The SUV that was towed out of the Evergreen Point Apartments POND, by ever-patient firefighters on Saturday, was a Mercury....wait for it...Mariner.

That poor driver. Call him Ishmael. Poor Ishmael, perhaps after an illicit hit or two of ambergris, thought the name of his lumbering vehicle meant that he could drive into the water! Like an amphicar! Perhaps in pursuit of an ancient nemesis!

Ypsidixit was about to suggest jailing people for pure-D stupidity, but quickly thought better of that (i don't think they allow you to naalbind in jail. That big flat needle, in the right hands, could be DEADLY.)

0 comments 1:35 p.m. - 2007-12-03

Fluffy Viking Slippers
HERE'S an amateur's attempt at the ancient Viking craft of naalbinding--a 3,000 year old craft older by far than both knitting and crochet. After learning how to do simple naalbinding and making the requisite Trial Trivet, I ambitiously strove to make some naalbinding slippers for Fritz.

You start by crocheting a short chain--with my new, blue, size Q (!) crochet hook and coiling it up to serve as a base for the initial naalbinding stitches. I did not have a pattern, but just eyeballed when to increase and decrease the growing coil of stitches, which grew from a coin to a cup to a nest and then a flagon. I improvised a heel and heel back and voila.

In the second picture you can see Fritz modeling his "fluffy Viking slippers," as he humorously called him. The wee toe-tassel looks a bit silly; I might sew that under or otherwise conceal it. That is the slipknot where I started the crochet-chain.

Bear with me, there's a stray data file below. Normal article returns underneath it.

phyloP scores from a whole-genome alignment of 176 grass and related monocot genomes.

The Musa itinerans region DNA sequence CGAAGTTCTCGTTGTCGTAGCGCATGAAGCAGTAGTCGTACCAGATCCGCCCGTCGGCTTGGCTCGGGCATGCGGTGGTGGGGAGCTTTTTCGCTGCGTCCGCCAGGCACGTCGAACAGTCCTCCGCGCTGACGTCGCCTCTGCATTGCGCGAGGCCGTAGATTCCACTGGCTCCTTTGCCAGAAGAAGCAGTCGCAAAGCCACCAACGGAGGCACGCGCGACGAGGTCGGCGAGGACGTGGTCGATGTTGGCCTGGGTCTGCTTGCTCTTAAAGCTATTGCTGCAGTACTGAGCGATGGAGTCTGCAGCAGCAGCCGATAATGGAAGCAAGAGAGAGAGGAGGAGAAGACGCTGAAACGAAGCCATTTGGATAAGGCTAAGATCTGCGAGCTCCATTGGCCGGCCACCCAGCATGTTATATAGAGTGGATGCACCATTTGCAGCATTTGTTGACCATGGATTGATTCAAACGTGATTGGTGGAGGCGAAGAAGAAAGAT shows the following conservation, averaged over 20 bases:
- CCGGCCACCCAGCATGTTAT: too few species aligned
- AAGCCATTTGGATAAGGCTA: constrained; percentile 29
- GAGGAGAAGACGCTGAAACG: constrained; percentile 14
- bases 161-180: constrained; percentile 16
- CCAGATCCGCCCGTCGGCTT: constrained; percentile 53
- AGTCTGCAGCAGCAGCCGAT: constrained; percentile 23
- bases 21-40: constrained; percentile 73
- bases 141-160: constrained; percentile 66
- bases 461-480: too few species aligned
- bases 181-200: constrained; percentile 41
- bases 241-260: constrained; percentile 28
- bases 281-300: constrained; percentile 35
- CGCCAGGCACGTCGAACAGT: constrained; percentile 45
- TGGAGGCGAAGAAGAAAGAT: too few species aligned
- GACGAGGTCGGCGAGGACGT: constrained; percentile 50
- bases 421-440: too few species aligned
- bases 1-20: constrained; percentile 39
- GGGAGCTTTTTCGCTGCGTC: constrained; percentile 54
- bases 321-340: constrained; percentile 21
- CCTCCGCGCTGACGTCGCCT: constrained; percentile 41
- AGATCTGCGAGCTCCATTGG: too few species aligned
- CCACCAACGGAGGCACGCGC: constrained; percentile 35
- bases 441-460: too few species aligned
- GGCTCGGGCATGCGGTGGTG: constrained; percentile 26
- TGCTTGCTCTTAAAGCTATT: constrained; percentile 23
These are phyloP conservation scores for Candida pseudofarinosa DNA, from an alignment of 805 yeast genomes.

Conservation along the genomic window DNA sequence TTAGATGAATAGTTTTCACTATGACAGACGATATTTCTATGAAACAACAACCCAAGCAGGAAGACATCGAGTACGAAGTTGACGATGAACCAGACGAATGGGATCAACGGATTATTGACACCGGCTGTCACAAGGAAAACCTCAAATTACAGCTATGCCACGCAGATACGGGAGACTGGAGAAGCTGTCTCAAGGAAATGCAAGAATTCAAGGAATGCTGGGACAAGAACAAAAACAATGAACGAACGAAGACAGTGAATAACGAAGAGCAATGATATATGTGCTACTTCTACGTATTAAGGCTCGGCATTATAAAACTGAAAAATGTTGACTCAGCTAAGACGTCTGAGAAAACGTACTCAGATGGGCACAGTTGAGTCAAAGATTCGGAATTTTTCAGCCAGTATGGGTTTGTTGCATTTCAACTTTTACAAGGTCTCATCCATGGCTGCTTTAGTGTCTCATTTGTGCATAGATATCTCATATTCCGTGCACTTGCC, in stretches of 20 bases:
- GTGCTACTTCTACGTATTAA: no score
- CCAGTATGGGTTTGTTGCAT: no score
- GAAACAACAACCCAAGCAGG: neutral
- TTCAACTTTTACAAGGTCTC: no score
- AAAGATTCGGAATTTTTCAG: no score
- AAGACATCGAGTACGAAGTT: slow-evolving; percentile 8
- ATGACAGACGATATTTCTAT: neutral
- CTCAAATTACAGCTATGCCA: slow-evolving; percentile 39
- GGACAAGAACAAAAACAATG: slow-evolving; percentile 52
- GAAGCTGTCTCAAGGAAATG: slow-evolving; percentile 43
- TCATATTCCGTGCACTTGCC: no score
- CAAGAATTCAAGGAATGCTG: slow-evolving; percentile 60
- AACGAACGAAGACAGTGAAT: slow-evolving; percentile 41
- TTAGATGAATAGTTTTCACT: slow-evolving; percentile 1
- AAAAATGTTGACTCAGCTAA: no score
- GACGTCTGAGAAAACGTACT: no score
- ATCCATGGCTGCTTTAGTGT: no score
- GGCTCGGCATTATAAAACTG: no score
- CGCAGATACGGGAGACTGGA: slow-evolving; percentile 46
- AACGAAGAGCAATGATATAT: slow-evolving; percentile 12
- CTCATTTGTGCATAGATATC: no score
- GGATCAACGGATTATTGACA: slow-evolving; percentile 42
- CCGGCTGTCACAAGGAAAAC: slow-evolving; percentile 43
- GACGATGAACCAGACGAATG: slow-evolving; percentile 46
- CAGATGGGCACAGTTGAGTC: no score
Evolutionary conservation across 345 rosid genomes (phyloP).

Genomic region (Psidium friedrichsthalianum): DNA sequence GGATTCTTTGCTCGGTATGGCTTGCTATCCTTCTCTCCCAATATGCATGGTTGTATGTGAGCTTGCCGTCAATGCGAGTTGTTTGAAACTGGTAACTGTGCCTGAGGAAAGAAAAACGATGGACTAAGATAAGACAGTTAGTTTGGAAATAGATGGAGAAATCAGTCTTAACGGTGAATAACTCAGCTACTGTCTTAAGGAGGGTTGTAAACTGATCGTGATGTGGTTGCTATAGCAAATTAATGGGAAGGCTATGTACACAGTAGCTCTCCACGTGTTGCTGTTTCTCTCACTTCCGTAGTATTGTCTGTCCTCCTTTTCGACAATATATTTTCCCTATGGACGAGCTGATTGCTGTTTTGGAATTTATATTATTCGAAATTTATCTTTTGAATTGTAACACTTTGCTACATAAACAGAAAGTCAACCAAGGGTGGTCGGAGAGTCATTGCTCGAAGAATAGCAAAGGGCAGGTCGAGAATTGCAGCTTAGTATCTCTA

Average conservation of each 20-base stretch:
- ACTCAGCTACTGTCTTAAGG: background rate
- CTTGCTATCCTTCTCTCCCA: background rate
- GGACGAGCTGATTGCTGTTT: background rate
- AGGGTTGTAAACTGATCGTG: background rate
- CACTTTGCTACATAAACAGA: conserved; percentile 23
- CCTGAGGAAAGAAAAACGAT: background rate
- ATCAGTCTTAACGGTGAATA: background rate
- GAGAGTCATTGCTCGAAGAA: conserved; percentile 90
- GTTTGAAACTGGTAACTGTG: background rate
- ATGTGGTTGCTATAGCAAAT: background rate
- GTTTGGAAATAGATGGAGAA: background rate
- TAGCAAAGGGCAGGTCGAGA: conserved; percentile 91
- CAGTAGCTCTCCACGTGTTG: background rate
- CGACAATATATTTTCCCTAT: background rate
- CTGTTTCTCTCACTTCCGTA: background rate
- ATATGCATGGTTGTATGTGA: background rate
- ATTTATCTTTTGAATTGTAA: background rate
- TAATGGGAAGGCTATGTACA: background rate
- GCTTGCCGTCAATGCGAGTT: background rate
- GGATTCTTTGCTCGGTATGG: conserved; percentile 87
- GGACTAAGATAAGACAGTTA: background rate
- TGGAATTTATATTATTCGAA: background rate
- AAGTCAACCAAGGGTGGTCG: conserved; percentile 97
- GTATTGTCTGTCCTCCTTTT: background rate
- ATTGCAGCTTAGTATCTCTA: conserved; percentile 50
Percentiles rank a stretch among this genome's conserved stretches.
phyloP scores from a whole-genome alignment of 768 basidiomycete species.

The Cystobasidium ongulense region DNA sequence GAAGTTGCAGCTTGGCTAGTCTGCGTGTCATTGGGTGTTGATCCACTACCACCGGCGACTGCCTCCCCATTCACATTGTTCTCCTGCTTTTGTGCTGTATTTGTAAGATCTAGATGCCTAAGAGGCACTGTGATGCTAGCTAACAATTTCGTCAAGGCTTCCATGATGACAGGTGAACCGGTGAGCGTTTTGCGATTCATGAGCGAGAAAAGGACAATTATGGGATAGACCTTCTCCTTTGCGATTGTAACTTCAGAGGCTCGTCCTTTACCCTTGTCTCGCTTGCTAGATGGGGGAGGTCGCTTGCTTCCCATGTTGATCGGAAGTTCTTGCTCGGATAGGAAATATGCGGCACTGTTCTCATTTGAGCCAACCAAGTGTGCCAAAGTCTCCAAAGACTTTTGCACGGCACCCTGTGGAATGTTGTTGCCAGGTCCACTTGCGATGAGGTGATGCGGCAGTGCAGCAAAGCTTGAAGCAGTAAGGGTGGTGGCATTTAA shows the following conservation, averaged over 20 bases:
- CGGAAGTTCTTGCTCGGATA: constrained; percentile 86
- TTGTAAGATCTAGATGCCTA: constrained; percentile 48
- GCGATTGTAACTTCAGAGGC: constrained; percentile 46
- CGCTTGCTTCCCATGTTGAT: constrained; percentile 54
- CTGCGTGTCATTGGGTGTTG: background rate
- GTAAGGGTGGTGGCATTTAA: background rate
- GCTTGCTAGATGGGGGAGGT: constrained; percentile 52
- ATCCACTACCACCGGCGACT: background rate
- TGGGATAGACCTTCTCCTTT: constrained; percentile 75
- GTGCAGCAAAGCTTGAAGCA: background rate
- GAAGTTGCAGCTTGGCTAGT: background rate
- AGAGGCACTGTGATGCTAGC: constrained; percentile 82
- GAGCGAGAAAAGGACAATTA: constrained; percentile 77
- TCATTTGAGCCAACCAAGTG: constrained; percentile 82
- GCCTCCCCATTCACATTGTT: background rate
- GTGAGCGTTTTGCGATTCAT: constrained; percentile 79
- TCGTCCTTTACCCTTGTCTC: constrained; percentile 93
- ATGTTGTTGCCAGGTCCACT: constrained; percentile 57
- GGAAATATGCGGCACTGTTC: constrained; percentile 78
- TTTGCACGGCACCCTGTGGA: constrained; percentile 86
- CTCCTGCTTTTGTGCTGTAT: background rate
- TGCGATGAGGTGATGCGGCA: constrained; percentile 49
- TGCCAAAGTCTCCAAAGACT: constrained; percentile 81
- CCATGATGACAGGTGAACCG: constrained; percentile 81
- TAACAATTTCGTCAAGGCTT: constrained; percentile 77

This project was a huge kick to do. I loved the deep rich colors of purple, blue, emerald, sage, khaki, and grey, cut from old recycled cotton shirts. Even better, I now have a Craft HQ in the front room, that I arranged this weekend, with a big table, a 1970s lamp, and a rack of milk crates that neatly hold a big array of cut-up strips ready for future projects, one of which I'll doubtless start this evening--perhaps some matching Vikingette slippers. Close-ups viewable here at Flickr, for fellow naalbinding fans. If any.

4 comments 7:58 a.m. - 2007-12-03

Two Upcoming Local Concerts
TWO kind readers, each musicians, send their news about upcoming concerts which I am delighted to put here:

December 8th, 2007, The Elbow Room, Ypsilanti, MI, 10pm $5:

Canada (ann arbor): The Mighty Narwale (Grand Rapids)
BLACK JAKE AND THE CARNIES (Ypsi's own Crabgrass septet)
Austin Lucas and the Pressmen (all the way from Praha, CZ)


Ypsilanti Community Band and Ypsilanti Community Choir to hold annual holiday concert on Thursday, December 6.

On Thursday, December 6, the Ypsilanti Community Band and the Ypsilanti Community Choir continue an annual tradition with a joint concert of holiday music at Washtenaw Community College's Towsley Auditorium. The choir, conducted by Ariel Toews-Ricotta, will sing selections including Irving Berlin's "White Christmas" and Leroy Anderson's "Sleigh Ride", while the band, conducted by Dr. Jerry Robbins, will play "Russian Christmas Music" by Alfred Reed, Elliot Del Borgo's "Glory of Christmas," and a medley of holiday tunes. The band and choir will conclude the concert by joining forces for the famous "Hallelujah Chorus" from Handel's "Messiah." The concert is free and open to the public, and will be at Washtenaw Community College's Towsley Auditorium at 7:30pm.